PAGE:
Peter K. Dearden
… as The Police used to sing. Currently they are sunspots, but last week, as you all well know, it was Venus transiting the sun. This event was used as an excellent excuse to run a symposium in Gisborne to discuss the future of science and scholarship in NZ, as well as its role in society. This symposium, driven by the late great Prof Sir Paul Callaghan, took up much of my time last week, and much thought this week.
The symposium kicked off with a remarkable day with the people of Tolaga bay, Uawa, that demonstrated the stunning abilities and future that community has. I would really like to thank them for their hospitality.
The next two days tried to address some of the issues around science, scholarship and society and, to be honest, most this was frustrating. Apart from a good session on communication, I think we identified a lot of problems, and provided few answers. The phrase ‘Transiting Venus’ became synonymous with that glazed look you get when someone says they will be brief and then goes on for 20 minutes.
Along with this it became clear that many of the old stereotypes of research were alive and well in the public’s mind. ‘Scientist are bad communicators’, was trotted out a few times. Anyone reading the blogs here would know that many scientists are awesome communicators. ‘universities aren’t part of the real world’ was also stated, which is infuriating to those who try so hard to make them relevant.
Despite this I was excited by some of what I heard, and impressed by many of the people I met. I particularly was interested by the idea that scientists should become public intellectuals. I’m not completely sure what that means, probably more than just doing more thinking in public. If it means more engagement with the public, more comment on topics for which we have expertise, more critical analysis of public matters, then this is great. We do need to ensure that support for this role, and time to do it, is made available by our institutions, but I say, hell yeah!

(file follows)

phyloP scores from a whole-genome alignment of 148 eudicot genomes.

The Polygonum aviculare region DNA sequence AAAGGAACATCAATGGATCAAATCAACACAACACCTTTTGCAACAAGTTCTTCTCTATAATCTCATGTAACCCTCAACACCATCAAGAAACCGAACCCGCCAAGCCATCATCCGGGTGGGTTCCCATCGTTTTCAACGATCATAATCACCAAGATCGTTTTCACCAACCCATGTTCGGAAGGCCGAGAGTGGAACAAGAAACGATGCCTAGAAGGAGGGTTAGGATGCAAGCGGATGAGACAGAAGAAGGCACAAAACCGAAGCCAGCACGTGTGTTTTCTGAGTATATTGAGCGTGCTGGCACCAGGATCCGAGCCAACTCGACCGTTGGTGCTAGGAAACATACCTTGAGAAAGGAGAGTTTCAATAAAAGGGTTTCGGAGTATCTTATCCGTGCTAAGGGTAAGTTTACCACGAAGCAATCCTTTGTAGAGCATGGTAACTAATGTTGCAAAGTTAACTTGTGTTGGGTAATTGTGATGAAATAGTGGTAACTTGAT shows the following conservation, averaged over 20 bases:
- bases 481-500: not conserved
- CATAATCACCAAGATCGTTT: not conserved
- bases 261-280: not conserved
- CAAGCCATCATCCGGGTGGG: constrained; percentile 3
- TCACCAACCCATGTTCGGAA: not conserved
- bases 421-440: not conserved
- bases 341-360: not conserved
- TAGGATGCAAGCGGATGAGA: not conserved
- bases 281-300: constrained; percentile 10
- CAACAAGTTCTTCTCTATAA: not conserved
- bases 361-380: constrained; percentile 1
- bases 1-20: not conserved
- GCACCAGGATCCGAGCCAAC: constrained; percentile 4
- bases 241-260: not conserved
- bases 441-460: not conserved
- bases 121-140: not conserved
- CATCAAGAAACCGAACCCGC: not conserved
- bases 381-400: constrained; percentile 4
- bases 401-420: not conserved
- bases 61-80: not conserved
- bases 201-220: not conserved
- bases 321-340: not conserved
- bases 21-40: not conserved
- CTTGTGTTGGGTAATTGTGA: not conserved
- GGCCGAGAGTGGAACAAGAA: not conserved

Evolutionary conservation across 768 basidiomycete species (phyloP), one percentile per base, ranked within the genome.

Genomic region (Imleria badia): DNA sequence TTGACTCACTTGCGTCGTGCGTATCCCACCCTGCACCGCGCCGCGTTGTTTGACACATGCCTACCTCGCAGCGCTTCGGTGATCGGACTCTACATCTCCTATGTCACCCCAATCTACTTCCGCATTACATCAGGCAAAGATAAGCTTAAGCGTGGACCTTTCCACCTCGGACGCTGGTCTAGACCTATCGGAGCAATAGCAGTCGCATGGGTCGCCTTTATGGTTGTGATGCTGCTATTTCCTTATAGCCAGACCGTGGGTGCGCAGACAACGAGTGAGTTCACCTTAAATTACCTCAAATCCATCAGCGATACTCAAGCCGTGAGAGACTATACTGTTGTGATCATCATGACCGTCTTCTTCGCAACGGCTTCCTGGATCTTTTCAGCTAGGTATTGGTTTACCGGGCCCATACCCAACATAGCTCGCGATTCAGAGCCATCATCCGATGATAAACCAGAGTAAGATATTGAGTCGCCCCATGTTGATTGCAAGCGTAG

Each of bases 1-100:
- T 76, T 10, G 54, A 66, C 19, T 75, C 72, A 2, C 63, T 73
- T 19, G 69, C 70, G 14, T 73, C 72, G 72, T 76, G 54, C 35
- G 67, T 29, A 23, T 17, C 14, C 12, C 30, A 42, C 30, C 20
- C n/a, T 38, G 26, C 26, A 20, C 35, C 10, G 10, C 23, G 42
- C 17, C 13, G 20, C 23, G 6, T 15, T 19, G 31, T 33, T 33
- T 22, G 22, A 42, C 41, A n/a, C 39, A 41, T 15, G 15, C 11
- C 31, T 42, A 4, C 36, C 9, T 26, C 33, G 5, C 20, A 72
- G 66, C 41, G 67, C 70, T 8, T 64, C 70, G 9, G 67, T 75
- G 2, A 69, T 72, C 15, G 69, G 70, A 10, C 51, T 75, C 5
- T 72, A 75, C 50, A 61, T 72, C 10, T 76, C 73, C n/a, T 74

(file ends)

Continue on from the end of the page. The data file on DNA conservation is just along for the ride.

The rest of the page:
The other idea, which perhaps was not stated directly, but I think was floating around, is the idea of a ‘new enlightenment’. Its time for New Zealand’s researchers and academics to be more involved, to drive the energy and innovation this small nation needs. To lead, in our own disciplines, to a future where evidence plays more of a role in policy, in decision making, in public life.
Perhaps this is the most important thing I took from the transit of Venus. It re-energised me to increase my links with community, business and society, and I hope others took the same message. It encouraged me to be more critical and to speak out more, as only through speaking out, pointing out where errors are made, and using knowledge and training to improve things, will we bring about the new enlightenment that I think we urgently need. It is a call to arms for all of us.
The next line of the Police song quoted in the title is ‘it’s the same old thing as yesterday’, and I think, if others feel the way I do, perhaps its not.